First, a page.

Osteoporosis, a condition characterized by decreased bone strength, is prevalent among postmenopausal women but also occurs in men and women with underlying conditions or major risk factors associated with bone demineralization. Its chief clinical manifestations are vertebral and hip fractures, although fractures can occur at almost any skeletal site. Osteoporosis affects almost 10 million individuals in the United States, but only a small proportion are diagnosed and treated.
Osteoporosis is defined as a reduction in the strength of bone that leads to an increased risk of fractures. Loss of bone tissue is associated with deterioration in skeletal microarchitecture. The World Health Organization (WHO) operationally defines osteoporosis as a bone density that falls 2.5 standard deviations (SD) below the mean for young healthy adults of the same sex—also referred to as a T-score of –2.5. Postmenopausal women who fall at the lower end of the young normal range (a T-score <–1.0) are defined as having low bone density and are also at increased risk of osteoporosis. Although risk is lower in this group, more than 50% of fractures among postmenopausal women, including hip fractures, occur in this group with low bone density, because the number of individuals in this category is so much larger than that in the osteoporosis range. As a result, there are ongoing attempts to identify individuals within the low bone density range who are at high risk of fracture and might benefit from pharmacologic intervention. Furthermore, some have advocated using fracture risk as the “diagnostic” criterion for osteoporosis.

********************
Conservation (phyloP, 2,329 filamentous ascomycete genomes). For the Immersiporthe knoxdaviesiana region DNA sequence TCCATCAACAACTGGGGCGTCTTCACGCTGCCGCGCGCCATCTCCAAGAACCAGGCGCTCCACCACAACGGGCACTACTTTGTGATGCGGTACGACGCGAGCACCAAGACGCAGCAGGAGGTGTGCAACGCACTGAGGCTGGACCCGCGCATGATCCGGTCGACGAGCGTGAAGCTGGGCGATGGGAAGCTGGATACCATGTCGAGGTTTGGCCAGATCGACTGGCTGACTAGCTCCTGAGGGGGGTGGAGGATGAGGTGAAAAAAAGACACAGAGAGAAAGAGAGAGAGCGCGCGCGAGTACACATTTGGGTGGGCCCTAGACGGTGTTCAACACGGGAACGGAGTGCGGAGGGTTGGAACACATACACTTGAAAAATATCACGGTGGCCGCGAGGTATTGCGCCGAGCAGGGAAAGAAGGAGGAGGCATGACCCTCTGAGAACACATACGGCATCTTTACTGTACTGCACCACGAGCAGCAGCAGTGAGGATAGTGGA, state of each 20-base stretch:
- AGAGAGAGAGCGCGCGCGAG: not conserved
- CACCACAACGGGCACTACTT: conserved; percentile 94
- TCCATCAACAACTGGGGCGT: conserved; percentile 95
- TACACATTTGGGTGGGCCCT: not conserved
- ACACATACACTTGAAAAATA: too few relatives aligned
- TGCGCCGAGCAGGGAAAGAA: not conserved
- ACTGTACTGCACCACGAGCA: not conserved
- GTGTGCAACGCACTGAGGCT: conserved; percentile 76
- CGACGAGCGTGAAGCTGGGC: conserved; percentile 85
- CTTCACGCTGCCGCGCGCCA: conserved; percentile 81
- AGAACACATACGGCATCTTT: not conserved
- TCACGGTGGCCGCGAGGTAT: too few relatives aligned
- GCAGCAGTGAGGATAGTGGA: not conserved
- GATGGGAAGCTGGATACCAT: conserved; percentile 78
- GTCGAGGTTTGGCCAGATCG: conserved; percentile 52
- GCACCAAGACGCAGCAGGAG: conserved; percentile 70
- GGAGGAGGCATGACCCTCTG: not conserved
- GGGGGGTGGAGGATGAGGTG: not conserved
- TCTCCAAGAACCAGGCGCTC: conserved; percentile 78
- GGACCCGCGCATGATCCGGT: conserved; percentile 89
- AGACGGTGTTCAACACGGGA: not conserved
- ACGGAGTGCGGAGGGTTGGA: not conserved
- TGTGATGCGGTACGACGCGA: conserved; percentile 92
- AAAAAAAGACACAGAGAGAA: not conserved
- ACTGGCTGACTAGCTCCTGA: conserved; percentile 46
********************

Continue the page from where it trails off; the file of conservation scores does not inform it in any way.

In the United States, as many as 9 million adults have osteoporosis (T-score <–2.5 in either spine or hip), and an additional 48 million individuals have bone mass levels that put them at increased risk of developing osteoporosis (e.g., bone mass T-score <–1.0). Osteoporosis occurs more frequently with increasing age as bone tissue is lost progressively. In women, the loss of ovarian function at menopause (typically about age 50) precipitates rapid bone loss so that most women meet the diagnostic criterion for osteoporosis by age 70–80. As the population continues to age, the number of individuals with osteoporosis and fractures will also continue to increase, despite a recognized reduction in age-specific risk. It is estimated that about 2 million fractures occur each year in the United States as a consequence of osteoporosis, and that number is expected to increase as the population continues to age.
The epidemiology of fractures follows the trend for loss of bone density, with exponential increases in both hip and vertebral fractures with age. Fractures of the distal radius have a somewhat different epidemiology, increasing in frequency before age 50 and plateauing by age 60, with only a modest age-related increase thereafter. In contrast, incidence rates for hip fractures double every 5 years after age 70 (Fig. 425-1). This distinct epidemiology may be related to ...